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Twelve go to Birmingham by train and have a great timeAs my time as a parish priest nears its end, I decided to arrange just one more parish railway outing, and as it had to be in December, a visit to the Birmingham Frankfurt Christmas Market, supposedly the biggest (how ever you measure that!) Christmas market in the UK, and almost certainly the longest at several weeks, and an easy through train ride from our home in Stamford. There is always a lot to do in central Birmingham anyway, to suit many tastes, and I thought this trip might appeal to a wide circle of people. In the event it was one of the larger tours I have arranged, at a dozen people, and was enjoyed by those who came. Christmas shopping was, of course, an option for most, but some visited the excellent Birmingham Museum and Art Gallery, particularly to see The Staffordshire Hoard, and some also visited the churches and other places of interest.
We left Stamford on the 09:05 departure, on time, for Birmingham New Street and took up our seats reserved for us by the Cross Country Group Booking team. Although we did not get any group discount because all of us benefitted already from various railcard discounts, the group booking ensured that we could sit more-or-less together. The tickets arrived by Special Delivery a few days before we left.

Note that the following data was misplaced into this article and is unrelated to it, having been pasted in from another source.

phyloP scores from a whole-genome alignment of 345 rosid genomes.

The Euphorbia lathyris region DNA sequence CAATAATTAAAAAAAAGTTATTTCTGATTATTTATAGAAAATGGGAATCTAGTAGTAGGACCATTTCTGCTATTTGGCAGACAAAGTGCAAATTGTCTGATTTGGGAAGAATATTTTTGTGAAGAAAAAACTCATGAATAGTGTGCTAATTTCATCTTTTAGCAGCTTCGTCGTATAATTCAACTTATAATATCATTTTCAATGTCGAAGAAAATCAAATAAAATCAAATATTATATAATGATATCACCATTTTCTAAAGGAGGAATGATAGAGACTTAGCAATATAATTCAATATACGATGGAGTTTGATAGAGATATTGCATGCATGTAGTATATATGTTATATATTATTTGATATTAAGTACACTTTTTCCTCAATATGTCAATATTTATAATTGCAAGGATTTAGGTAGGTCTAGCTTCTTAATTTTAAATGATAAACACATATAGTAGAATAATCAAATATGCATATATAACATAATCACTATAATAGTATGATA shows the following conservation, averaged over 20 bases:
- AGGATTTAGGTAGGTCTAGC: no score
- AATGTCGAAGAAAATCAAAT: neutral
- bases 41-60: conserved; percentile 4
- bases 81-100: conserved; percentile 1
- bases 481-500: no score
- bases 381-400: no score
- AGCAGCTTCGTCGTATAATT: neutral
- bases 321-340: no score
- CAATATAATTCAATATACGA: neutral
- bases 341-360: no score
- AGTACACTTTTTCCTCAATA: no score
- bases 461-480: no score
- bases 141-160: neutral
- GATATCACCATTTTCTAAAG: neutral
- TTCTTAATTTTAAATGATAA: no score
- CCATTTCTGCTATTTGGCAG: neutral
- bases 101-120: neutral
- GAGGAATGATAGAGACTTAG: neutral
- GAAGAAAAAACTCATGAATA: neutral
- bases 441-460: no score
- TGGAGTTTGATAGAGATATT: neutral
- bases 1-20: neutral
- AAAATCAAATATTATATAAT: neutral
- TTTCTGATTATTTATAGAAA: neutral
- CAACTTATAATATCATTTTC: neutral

The weather forecast was not good: rain all day from about the time of our arrival until about the time of our departure, thanks to Storm Deirdre, and although the rain stated later than expected and was extremely light for an hour two before becoming a problem, the temperature was very low and we were cold outside.